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Hey there my fellow fish lovers! I recently learned a new way of acclimation from an importer and wanted to know if the guy is right or speaking from his ass. As far as I know, there are only two ways to acclimate fish - Float method and Drip method The importer talked about the Dump method? They imported a large stock of fish, which took 3 days in transit. Hung the bags in the tank for 15 minutes, and then dumped them inside. While in my head major alarms starting going off and a few of his fish did die, others did not. Attatching the images below. In his defence, he said - You try drip acclimating a new fish shipment, you end up with a dead shipment. There's too much non toxic ammonia in the bag. It's non toxic because the pH is lower than normal. The moment the water comes in contact with air, the pH shoots back to 7-8. That's the moment all that ammonia that has gathered in bag for the past 26-30 hours becomes toxic. And the fish all die. So goal is to temperature acclimate only and try to match the bag salinity as much as possible. But salinity changes (unless they're HUGE) dont kill fish. That got me really puzzled. Should I actually acclimate fish? Or should I dump them like he does? Hoping someone can help me find a solution to this mystery.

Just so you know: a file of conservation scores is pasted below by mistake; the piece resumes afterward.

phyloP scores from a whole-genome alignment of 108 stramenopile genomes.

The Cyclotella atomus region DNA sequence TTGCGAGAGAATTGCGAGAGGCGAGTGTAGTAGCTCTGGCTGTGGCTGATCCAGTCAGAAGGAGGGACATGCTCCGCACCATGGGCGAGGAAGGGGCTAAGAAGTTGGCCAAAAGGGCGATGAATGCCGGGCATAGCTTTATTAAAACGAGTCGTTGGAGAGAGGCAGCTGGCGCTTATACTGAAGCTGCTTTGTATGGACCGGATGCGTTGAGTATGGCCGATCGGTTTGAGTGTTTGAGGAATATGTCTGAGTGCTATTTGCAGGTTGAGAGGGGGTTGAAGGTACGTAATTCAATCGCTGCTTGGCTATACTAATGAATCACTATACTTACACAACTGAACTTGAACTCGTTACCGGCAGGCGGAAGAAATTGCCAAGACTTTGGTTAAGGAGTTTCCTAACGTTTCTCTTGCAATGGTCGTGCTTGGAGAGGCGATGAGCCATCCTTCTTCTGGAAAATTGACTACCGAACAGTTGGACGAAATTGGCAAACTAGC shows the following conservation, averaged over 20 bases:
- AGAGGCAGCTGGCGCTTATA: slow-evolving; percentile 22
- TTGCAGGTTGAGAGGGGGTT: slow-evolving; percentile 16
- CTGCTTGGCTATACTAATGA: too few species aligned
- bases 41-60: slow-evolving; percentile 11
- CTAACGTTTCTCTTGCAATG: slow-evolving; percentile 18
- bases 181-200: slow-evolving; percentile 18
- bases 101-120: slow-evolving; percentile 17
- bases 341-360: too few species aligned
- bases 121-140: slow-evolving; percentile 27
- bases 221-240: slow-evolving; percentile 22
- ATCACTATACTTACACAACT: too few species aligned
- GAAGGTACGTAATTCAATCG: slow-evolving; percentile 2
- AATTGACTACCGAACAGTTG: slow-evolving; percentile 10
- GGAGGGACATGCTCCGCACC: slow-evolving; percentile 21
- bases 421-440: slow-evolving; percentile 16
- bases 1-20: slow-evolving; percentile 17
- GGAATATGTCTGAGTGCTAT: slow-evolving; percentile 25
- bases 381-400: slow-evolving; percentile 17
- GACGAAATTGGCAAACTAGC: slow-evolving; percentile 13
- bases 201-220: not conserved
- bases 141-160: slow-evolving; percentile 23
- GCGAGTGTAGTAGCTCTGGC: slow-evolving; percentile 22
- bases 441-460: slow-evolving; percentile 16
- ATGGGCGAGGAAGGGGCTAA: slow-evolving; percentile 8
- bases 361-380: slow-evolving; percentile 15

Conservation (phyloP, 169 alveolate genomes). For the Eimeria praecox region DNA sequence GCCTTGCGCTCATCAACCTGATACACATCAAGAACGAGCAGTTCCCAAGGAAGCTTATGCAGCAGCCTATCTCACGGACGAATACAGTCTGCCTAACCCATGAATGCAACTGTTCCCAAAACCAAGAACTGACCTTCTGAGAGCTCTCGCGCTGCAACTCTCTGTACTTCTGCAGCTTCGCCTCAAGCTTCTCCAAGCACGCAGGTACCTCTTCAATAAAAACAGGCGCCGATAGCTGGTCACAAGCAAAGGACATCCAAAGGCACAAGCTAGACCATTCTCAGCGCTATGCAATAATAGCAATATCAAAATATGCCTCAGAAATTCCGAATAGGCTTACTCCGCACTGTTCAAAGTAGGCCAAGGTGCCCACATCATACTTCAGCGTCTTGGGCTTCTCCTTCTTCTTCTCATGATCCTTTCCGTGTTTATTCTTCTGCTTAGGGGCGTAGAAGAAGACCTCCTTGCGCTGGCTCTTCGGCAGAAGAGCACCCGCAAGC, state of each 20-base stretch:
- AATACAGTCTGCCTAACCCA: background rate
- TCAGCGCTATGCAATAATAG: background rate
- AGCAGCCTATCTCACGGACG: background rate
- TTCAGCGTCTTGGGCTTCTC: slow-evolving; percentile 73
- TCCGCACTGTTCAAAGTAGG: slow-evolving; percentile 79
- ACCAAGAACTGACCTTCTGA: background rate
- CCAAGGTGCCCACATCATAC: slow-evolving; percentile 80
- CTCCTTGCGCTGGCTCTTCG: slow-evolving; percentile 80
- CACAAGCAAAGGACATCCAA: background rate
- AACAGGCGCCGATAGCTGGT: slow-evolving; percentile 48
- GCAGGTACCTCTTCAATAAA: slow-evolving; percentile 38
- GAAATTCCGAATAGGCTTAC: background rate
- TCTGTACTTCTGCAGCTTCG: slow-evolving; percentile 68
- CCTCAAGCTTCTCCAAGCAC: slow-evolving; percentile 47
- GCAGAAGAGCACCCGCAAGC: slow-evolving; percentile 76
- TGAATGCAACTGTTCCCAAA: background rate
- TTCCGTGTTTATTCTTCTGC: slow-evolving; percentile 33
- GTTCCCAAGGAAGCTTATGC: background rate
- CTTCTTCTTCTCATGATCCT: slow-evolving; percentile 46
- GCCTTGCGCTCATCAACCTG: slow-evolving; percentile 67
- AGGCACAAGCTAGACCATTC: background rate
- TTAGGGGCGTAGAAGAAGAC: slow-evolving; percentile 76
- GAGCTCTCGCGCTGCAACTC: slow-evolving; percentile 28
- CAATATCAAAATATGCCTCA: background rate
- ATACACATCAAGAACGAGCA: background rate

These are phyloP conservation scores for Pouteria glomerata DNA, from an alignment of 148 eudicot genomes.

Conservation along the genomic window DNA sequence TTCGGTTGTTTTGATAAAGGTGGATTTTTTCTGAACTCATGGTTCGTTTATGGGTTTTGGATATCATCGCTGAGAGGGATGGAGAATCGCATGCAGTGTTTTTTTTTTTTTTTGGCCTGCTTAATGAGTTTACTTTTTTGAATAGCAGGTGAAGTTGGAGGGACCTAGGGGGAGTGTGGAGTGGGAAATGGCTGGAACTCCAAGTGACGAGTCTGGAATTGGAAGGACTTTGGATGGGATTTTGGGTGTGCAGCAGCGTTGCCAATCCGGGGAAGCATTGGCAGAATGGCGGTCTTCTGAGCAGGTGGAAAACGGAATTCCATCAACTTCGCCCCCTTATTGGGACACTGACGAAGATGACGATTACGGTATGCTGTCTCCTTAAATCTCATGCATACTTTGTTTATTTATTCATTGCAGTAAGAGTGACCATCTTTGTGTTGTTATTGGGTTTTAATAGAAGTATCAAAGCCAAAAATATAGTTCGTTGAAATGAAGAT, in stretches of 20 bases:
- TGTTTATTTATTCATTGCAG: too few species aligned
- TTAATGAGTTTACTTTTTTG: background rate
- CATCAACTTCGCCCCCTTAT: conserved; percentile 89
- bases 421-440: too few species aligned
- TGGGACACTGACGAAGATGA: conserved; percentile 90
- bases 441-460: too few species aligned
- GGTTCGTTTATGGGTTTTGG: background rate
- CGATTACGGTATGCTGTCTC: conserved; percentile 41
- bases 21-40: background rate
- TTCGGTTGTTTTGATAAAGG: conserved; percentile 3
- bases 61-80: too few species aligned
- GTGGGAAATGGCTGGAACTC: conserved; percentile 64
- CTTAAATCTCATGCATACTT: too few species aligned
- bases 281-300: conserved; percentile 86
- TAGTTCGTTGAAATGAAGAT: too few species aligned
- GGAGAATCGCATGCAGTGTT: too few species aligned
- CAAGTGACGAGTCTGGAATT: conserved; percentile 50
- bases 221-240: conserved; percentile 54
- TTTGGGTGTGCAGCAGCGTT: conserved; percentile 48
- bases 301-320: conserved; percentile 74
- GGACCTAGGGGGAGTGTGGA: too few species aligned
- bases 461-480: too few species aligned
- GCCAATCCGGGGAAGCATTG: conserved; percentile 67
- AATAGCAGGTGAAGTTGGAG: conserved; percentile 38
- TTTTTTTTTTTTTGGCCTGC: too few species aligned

Hi all, I got a question about acclimating corals.... I don't really understand the concept of acclimating corals to a specific light intensity? For example in new cycled tank, the first corals you put in have to be acclimated to the light above your tank. I read alot of forums saying to start of slow, for example 30% and work your way up to the desired intensity... Thus far I get it. But what about the corals you put in after that first period? Let say 2 months after the first ones went in, I decide to put in a couple more, and my light is at that time running at 60%. Which means the new corals experience a bigger light output then the first ones that went in. Do I have to adjust my lights again to 30% and start all over again? Or how does this work? Isn't it possible to say for example that when running a LPS tank with a light at 75% intensity we keep it that way from the start. BRS said in one of there latest videos about the AI Prime 16HD that for LPS the light should be 75%: Can anyone please explain this to me? Thanks!!
Hi all. ive been trying to plan fish for my 32 gal bio cube. I think a leopard wrasse would be awesome but some places say they’re really hard to care for. Why is that? Do they eat pellet/flake food or need live pods? Also some places say they’re listed as difficult because they struggle to survive shipping. Are they hardy once acclimated?